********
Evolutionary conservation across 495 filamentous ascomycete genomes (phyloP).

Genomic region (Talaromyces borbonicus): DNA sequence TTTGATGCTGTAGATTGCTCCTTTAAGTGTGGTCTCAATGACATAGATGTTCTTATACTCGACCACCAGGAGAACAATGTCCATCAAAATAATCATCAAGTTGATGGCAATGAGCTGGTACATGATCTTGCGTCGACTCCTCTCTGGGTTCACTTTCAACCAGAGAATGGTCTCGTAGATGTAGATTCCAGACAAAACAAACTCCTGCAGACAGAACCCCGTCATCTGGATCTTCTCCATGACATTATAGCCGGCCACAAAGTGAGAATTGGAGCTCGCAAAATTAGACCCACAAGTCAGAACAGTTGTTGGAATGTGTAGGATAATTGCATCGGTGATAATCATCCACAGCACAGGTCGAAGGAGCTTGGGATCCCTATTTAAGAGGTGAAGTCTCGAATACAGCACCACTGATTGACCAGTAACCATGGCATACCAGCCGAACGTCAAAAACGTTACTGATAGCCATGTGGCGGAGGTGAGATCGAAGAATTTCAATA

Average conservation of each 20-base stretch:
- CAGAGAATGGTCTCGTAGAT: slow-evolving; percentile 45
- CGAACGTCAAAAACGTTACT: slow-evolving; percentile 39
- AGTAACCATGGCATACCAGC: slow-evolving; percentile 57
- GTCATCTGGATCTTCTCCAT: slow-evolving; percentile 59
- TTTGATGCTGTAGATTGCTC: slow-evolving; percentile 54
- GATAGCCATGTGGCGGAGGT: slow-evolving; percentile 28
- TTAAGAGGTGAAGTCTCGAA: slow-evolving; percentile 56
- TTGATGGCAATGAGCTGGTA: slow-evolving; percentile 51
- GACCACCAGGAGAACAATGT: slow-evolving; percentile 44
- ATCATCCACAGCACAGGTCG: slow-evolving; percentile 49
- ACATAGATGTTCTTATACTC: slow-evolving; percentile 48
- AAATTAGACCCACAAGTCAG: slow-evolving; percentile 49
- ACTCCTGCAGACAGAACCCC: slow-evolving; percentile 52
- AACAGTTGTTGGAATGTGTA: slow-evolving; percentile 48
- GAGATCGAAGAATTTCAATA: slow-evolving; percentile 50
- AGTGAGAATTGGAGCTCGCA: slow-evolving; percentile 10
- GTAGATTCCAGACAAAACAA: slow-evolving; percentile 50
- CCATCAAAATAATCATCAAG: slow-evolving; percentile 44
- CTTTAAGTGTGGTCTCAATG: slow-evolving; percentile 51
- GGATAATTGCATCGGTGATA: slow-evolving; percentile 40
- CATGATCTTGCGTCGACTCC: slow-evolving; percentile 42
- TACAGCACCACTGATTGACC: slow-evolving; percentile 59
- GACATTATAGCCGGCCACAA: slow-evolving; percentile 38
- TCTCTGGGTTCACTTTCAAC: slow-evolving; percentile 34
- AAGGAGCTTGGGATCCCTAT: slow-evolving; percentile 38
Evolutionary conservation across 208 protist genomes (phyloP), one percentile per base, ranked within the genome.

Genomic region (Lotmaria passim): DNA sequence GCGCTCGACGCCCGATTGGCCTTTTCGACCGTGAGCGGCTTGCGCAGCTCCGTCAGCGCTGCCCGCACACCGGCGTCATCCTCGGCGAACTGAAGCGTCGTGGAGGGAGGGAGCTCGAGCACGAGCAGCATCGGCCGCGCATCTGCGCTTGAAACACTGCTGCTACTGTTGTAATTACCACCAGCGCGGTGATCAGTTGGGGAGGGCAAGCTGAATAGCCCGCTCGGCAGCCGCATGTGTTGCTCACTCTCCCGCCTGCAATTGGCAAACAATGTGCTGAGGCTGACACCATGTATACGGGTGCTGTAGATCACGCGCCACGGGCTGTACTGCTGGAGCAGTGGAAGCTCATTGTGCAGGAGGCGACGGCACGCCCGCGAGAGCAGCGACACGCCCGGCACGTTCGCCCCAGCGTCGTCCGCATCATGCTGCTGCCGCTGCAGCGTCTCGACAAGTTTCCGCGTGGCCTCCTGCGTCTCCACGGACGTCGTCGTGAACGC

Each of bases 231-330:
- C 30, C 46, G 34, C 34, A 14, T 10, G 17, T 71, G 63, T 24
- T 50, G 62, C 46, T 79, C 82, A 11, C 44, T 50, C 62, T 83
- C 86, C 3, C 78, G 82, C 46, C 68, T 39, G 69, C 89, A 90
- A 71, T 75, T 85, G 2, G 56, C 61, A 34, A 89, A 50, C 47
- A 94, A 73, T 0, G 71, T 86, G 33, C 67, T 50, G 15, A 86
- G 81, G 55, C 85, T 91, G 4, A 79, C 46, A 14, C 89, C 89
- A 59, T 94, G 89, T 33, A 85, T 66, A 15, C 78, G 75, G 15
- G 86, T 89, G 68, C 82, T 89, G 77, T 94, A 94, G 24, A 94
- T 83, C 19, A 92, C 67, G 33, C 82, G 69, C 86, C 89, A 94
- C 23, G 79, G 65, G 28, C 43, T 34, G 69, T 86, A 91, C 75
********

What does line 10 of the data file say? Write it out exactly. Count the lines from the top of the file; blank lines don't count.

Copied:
- TTAAGAGGTGAAGTCTCGAA: slow-evolving; percentile 56